Nostalgia just ain't what it used to be

Nostalgia just ain’t what it used to be

This LSE analysis by Davd Richards and Martin Smyth entitled “Things were better in the past: Brexit and the Westminster fallacy of democratic nostalgia” points to the apparent contradiction between the view that Brexit emerged from a populist bottom up revolt against the established order and what is the potential political reality.

They say: “There is a real possibility that a Brexit settlement that does not seek to imagine much beyond re-centring power to London, will exacerbate the very pathologies in the way politics is done that were distilled in the vote to Leave.  If the Brexit vote was a revolt against an out of touch governing class, then the clawing back of sovereignty by a Westminster elite, or to put it more prosaically, the reclaiming of powers to Parliament, will not resolve the issue.”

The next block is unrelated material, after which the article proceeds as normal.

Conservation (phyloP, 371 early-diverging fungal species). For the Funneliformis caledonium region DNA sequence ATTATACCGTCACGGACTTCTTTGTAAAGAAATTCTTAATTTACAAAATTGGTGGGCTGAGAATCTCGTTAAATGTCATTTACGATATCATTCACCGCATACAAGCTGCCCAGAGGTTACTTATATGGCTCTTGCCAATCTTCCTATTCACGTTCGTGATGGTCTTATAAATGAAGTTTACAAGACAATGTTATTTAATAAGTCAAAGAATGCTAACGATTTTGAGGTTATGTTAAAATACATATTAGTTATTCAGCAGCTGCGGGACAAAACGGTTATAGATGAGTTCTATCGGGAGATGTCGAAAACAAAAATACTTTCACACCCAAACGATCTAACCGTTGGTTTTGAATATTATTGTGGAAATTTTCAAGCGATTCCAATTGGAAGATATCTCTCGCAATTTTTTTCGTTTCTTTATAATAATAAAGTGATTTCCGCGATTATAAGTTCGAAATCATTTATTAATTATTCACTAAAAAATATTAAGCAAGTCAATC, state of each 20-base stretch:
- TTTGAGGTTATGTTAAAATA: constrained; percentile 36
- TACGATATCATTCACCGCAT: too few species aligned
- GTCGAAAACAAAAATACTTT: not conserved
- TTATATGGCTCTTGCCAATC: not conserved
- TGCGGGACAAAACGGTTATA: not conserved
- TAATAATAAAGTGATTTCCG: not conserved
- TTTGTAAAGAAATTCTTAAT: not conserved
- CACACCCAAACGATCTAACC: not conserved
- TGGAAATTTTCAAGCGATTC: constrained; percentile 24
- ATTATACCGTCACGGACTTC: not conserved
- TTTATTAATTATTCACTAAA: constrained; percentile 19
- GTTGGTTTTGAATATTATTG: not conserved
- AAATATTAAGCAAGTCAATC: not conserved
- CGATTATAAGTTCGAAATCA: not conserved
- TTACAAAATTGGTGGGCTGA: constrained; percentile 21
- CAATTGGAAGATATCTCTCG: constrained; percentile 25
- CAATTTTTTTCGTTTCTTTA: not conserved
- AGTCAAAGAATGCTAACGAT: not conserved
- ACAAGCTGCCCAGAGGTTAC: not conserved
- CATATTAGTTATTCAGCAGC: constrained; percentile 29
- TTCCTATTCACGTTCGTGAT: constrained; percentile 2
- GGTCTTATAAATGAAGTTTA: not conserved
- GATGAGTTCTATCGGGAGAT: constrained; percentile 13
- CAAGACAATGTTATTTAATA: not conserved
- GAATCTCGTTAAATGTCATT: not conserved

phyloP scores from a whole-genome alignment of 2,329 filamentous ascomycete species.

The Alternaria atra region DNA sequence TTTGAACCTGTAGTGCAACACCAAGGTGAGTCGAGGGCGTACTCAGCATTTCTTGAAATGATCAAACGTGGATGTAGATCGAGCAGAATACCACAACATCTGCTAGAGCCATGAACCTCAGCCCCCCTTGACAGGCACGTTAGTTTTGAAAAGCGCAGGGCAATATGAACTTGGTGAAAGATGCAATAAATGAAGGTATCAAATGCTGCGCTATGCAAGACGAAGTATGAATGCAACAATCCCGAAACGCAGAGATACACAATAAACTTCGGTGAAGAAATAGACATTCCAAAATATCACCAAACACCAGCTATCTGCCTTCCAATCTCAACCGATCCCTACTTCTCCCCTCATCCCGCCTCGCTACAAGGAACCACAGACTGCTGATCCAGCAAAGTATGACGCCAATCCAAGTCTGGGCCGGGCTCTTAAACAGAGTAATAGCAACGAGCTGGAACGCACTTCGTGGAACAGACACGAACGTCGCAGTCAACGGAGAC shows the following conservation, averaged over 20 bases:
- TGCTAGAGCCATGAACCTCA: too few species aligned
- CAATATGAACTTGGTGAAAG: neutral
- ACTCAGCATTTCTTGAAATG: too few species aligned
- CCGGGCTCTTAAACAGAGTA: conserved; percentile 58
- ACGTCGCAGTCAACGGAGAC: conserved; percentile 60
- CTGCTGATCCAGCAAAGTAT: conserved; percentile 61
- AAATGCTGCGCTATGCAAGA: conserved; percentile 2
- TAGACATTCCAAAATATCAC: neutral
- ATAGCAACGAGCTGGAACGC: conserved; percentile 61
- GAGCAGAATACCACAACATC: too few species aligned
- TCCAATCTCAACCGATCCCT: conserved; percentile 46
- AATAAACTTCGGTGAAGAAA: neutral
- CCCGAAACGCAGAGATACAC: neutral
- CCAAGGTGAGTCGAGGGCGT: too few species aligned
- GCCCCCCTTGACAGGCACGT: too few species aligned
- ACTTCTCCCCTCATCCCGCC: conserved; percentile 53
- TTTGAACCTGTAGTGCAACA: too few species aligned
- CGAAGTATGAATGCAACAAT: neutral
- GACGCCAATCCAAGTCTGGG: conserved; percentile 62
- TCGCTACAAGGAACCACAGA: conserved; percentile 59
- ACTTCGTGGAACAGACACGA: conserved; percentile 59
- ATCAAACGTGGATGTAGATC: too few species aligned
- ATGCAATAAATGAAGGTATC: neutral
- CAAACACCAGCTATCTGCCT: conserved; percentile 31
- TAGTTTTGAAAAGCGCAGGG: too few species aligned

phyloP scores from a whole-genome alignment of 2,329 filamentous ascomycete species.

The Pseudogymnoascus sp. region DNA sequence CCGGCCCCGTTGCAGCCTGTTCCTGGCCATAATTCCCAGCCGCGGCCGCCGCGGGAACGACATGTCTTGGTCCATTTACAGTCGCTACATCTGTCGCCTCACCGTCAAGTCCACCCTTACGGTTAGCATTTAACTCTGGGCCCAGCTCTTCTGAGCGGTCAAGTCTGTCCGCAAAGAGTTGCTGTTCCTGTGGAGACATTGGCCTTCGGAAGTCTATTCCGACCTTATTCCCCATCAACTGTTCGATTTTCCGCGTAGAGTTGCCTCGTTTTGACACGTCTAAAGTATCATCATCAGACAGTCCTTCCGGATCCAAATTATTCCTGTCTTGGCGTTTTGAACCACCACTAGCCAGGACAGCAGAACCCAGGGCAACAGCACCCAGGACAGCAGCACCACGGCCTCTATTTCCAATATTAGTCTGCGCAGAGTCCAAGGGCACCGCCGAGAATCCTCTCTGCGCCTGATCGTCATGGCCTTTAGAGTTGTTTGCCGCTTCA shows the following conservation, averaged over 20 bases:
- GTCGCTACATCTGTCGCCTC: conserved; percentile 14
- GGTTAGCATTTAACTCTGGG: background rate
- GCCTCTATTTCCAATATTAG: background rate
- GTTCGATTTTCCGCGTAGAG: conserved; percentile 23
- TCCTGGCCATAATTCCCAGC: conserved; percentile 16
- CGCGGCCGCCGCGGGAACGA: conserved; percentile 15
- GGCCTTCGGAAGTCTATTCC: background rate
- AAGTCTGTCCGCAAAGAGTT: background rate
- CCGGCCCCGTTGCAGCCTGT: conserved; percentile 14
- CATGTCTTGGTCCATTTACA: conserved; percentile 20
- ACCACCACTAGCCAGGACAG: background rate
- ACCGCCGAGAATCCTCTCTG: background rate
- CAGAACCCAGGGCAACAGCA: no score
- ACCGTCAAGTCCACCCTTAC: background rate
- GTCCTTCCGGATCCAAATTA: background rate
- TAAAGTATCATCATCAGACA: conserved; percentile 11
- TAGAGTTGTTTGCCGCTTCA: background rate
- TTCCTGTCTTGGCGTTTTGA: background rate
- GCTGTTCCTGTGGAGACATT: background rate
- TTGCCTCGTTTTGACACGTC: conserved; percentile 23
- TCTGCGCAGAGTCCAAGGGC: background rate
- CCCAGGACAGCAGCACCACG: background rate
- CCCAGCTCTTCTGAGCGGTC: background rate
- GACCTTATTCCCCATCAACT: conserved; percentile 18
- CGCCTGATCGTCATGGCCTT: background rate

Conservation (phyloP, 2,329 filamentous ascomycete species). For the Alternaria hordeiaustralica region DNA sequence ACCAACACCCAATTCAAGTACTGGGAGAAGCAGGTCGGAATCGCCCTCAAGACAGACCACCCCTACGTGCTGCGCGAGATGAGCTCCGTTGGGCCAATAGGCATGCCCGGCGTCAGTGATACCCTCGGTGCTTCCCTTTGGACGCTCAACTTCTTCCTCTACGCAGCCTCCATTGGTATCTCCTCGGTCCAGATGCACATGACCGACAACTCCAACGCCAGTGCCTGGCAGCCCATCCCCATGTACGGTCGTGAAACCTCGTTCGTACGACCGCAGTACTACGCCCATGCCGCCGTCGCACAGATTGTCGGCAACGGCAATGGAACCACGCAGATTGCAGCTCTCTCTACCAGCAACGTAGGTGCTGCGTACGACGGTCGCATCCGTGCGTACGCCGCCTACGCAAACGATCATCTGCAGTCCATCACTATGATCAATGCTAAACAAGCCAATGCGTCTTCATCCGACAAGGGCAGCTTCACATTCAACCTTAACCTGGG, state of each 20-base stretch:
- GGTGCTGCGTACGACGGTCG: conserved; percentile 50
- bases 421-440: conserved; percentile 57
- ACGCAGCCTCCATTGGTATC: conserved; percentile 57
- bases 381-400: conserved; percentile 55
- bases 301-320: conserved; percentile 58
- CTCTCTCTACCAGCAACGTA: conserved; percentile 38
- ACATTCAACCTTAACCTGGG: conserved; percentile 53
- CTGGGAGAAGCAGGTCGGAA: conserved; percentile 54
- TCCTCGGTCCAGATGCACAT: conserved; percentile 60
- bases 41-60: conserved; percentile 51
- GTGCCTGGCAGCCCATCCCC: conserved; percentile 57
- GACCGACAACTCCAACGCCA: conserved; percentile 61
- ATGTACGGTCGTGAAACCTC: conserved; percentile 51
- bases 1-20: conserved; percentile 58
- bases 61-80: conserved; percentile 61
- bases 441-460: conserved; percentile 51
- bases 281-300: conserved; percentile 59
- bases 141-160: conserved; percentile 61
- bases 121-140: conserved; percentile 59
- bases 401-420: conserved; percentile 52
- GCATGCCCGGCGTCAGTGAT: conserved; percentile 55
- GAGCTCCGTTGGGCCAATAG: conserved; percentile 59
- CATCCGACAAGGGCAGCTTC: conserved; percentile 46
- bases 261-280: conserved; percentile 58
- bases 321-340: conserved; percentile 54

And they go on to point out that the Great Repeal Bill will in effect give power to ministers without recourse to Parliament adding: “crucially, with strong, single party government in a system where party competition has broken down, then the accountability mechanism is severely weakened.”